I have a couple of hypothesis that I'm winding in to a theory which I'm pretty confident will bear out for many players.
1. Spoiled for choice: We have literally more games than a person with unlimited funds and free time can play. My Steam catalogue (never mind other games on top of that) has ~40% of the games I've never literally run. Either games in a package deal that didn't really interest me or games that were uber cheap (DAMN YOU SUMMER SALE!) that I picked up at the time thinking I'll play later. These include Saints Row 3, Batman Arkham City and LA Noire. Being spoiled for choice makes us more discerning and less willing to accept pedestrian products that we previously would have played to death when there were far less options. And my steam account at 330 odd games is relatively small compared to some.
2. F2P takes away the need to justify paying a monthly sub by playing. I know that there were times in WoW I was only hanging around for the community, but since I was paying 15 bucks a month I should really be getting my monies worth... So I would invent my own fun like solo'ing as much as possible as a 60 druid back in vanilla, for example, rather than just letting the account lapse. Currently, with no sub, I have characters/accounts in EQII, LOTRO, DDO, Firefall, Dragon's Nest, Planetside 2, MWO, WoT, GW2, TSW (lifetime), most of which I'm not playing currently (PS2, MWO and some Firefall are about it). And EQII and LOTRO have had recent entire expansions released...
3. Very little is actually new anymore. Even GW2 with it's refinements isn't a new take on the genre, it's entire questing system is based on Warhammer Online. You remember first logging in to EQ or SWG back in the day, you had a game that was magnitudes larger than anything else you had ever played in most cases. I spent my first hour in WoW wandering around the Teldrassil noob area amazed at just how amazing the graphics were... ; ) Nowdays, I log in, hit the ground running, pick up as many quests as possible and start slaughtering. I have streamlined my "new mmo" experience to maximise time and minimise downtime even though I don't think of myself as a hardcore min/maxer.
4. Most MMO content is repetition/grinding. They can try and dress it up as much as possible but the end result is that you spend a disproportionate amount of time chasing gear or faction points etc rather than actually adventuring. DDO is one of the few games where this isn't so bad (there are a huge number of available adventures when you're leveling and you don't typically need to grind unless you're going for achievements) and even that get's repetitive.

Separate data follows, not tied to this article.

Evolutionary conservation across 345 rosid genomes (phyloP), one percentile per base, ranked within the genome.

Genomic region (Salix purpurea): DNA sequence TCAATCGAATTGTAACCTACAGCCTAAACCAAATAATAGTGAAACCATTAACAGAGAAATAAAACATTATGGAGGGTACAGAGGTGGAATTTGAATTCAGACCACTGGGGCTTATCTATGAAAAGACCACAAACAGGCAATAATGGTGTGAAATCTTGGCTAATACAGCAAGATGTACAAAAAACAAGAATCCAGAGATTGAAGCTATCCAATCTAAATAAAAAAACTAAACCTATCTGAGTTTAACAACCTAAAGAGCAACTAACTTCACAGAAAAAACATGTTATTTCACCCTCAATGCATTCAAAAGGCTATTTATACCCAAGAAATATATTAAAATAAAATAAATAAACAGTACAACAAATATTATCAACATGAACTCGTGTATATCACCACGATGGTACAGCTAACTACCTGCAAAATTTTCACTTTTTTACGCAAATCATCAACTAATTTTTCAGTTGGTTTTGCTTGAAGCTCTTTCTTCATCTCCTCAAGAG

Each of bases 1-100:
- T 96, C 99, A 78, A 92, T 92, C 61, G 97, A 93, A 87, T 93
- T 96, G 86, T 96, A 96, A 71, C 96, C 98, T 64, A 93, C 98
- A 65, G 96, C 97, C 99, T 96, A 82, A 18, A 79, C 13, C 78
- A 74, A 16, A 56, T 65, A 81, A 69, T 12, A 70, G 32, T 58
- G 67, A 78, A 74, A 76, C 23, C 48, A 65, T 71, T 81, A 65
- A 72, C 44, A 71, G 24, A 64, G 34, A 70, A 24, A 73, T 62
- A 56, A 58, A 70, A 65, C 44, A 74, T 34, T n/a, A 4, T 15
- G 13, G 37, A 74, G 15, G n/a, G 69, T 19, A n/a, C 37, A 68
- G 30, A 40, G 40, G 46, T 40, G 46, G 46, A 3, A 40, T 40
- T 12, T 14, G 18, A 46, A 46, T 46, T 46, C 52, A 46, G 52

Combine repetitive retread games with no sub (no impetus to play to get value) and a plethora of other choices, it becomes incredibly easy to become disenfranchised/burnout with a title much sooner than we used to, or to jump between games rather than dedicate time to one. At least, this is my experience.
Against this is the community effect of MP games where the enjoyment is derived from the social interaction in game rather than the game itself, ie. teamspeak banter or taking on harder challenges in a group of friends which can cause a game to hold your interest for longer than it really should purely because of the people you are playing with.
It took me a long time to come to this realisation and when I did, I started to stop playing games when I got bored with them rather than enduring something I wasn't enjoying. Probably one of the reasons that despite getting a lvl 90 something hardcore paladin in Diablo II, I couldn't even force myself past lvl 10 of the demo of Diablo III...
SWTOR - Asmodai Mereel
(Geek Legion) BFBC2
- asmodai DDO
- Azshaz (Ghallanda) WoW
- AoC, WAR, FE, EQII, too many more to list